OPC Attack Surface Exposed

Industrial systems, once of little interest to hackers, are now targeted on a regular basis, making security an ever-growing concern.  At the same time, as more companies update and add to their control systems, the OPC industrial protocol continues to grow in popularity. So it would make sense to ask the question, how vulnerable to attack is an industrial system that uses OPC?

A recent white paper by Claroty, Exploring the OPC Attack Surface, discusses a number of security vulnerabilities in the products of three well-known suppliers of OPC software.  These issues, reported to the Industrial Control System Cyber Emergency Response Team (ICS-CERT), could “expose organizations to remote code execution, denial-of-service conditions on ICS devices, and information leaks,” according to the report.

The companies involved have isolated the bugs, fixed them, and issued upgrades to their software, but the underlying problem remains.  All software has bugs, and OPC software is no exception.  Every connection to the Internet risks exposing an attack surface that could be exploited.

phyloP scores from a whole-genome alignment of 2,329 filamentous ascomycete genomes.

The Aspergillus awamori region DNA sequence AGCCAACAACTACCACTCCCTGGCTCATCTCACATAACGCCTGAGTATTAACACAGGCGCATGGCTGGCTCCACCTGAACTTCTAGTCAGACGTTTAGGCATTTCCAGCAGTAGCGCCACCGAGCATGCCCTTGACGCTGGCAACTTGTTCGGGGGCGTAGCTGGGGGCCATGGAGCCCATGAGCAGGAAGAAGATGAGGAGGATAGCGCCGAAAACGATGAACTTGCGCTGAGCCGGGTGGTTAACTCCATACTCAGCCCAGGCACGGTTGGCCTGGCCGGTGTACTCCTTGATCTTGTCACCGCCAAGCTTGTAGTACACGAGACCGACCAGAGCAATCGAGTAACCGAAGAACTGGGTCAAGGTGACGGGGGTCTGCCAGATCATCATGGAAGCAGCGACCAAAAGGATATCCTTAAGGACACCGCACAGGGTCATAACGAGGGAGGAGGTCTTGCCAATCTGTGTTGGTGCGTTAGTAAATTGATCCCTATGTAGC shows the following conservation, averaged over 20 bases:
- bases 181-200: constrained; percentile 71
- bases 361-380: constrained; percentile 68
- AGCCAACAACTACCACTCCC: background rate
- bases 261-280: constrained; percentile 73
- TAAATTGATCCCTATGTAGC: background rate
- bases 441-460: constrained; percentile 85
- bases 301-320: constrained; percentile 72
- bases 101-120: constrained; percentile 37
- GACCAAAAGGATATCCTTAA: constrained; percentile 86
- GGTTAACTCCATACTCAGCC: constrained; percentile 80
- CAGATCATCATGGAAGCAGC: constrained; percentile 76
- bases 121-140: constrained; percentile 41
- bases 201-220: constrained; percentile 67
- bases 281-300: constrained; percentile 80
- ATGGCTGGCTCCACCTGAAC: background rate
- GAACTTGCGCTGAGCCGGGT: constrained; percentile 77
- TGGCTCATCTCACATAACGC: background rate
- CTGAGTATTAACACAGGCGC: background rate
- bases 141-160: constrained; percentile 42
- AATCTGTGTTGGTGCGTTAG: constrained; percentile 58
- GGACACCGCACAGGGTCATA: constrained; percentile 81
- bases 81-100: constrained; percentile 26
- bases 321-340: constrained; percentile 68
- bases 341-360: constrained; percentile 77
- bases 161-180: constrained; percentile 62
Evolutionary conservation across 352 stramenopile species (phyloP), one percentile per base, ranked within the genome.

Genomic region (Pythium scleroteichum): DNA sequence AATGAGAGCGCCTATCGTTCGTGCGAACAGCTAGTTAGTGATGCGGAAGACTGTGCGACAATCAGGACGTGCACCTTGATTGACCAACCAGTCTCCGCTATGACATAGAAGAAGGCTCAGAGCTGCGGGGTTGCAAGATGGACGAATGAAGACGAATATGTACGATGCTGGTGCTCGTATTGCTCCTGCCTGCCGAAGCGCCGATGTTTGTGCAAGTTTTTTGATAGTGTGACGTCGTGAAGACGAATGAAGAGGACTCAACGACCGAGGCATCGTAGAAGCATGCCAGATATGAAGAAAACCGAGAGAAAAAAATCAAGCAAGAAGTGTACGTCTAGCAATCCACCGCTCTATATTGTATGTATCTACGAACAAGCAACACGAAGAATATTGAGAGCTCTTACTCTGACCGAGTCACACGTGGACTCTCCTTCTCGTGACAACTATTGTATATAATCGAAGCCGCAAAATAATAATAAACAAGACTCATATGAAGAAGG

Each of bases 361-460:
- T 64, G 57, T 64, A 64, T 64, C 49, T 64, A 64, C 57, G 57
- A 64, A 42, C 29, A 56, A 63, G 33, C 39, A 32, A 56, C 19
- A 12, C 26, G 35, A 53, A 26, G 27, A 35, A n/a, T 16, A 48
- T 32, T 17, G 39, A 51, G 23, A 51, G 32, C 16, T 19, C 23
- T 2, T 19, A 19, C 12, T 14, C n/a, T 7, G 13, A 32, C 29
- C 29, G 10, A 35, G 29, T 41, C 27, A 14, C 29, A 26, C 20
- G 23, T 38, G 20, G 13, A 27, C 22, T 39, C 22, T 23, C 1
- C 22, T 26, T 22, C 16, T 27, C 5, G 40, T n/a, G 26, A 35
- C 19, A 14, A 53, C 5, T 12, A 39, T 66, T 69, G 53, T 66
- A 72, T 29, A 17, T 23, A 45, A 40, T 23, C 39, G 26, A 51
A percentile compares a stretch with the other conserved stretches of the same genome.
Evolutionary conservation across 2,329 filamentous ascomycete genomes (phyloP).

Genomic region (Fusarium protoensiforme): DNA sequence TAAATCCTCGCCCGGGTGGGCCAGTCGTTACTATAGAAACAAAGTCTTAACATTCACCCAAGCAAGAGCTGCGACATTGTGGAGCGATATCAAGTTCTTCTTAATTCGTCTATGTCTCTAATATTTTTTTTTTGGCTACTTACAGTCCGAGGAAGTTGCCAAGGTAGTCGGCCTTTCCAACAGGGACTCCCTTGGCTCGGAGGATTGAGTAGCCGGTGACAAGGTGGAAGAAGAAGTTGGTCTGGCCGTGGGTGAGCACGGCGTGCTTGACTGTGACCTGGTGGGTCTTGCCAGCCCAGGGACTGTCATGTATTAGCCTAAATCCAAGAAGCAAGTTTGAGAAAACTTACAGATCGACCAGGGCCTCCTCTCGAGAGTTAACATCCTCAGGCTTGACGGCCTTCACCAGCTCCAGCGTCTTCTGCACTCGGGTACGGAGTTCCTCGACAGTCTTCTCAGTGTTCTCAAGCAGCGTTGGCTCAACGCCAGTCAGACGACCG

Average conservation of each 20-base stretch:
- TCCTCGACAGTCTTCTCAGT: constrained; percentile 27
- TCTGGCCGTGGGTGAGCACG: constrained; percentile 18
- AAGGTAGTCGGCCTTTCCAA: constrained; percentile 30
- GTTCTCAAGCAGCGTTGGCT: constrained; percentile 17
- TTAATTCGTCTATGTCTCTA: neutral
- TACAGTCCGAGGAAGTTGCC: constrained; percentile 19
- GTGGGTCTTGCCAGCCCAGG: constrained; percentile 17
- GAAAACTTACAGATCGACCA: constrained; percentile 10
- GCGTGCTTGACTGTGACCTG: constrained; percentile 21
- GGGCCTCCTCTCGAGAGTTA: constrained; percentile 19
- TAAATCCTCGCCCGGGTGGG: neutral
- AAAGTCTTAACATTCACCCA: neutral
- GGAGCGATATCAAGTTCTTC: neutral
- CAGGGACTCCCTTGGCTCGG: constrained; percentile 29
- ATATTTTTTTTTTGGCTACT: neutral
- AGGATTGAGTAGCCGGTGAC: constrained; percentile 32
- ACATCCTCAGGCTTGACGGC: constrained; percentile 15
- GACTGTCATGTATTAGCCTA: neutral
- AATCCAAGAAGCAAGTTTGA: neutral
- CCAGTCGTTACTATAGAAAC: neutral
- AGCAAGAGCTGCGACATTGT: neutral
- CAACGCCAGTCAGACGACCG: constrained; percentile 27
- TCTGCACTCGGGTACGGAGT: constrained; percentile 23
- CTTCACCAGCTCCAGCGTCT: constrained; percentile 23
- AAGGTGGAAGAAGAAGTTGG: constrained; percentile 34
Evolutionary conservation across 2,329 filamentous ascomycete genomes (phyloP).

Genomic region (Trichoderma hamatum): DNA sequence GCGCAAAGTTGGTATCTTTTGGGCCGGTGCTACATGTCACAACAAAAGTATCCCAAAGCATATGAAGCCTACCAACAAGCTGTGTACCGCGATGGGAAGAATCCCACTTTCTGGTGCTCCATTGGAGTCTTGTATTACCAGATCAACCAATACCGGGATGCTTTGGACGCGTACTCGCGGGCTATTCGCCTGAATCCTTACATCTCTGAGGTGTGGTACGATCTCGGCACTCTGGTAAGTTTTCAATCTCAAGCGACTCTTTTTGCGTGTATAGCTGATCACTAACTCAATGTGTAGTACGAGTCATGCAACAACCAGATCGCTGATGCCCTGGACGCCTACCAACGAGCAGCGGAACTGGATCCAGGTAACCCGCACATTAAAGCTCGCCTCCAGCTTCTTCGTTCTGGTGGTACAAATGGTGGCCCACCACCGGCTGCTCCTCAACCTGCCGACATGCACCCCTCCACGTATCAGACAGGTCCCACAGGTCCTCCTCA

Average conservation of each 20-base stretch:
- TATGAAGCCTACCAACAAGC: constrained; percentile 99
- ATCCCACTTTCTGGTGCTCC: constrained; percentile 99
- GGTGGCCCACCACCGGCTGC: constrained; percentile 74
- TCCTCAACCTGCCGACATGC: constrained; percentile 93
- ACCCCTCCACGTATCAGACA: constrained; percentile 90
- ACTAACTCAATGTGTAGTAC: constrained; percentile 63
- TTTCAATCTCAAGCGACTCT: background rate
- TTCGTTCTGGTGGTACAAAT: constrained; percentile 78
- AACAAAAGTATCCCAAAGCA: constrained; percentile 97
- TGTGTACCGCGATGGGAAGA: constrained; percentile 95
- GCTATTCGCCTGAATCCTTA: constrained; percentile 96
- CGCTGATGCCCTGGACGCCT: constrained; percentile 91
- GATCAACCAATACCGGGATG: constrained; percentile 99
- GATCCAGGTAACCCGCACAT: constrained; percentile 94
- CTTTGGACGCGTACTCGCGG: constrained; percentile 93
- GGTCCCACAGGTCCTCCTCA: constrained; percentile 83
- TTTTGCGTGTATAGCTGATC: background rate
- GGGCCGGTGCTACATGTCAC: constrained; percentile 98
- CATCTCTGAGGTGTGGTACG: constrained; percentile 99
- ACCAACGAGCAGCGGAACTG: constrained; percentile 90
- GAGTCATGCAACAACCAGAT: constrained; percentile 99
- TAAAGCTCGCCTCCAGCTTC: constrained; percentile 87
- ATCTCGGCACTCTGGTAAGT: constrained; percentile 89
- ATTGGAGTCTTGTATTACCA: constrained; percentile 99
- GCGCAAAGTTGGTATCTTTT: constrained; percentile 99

Unforeseen requirements

Like most industrial protocols, OPC was conceived and developed before the advent of Industrie 4.0 and the Industrial IoT.  Back then, nobody seriously considered connecting their process control systems to the Internet.  All production equipment and networks were entirely disconnected (“air-gapped”) from the outside world, or at least secured behind closed firewalls.

Connecting a factory or industrial process to an IT department or cloud service introduces risk.  The design of OPC requires an open firewall port to make a connection.  Most companies are currently using workarounds to overcome this Achilles heel, but none of them are adequate.  Using a VPN simply expands the security perimeter of a control network to the outside world of phishing emails and ransomware attacks. Using an IoT gateway to connect an OPC server to a cloud service still requires connecting the plant network to the Internet in some way.

The most secure approach

Instead, the most secure way to get data from OPC servers running on a plant network is by using one or more DMZs.  According to a recent NIST report, “The most secure, manageable, and scalable control network and corporate network segregation architectures are typically based on a system with at least three zones, incorporating one or more DMZs.”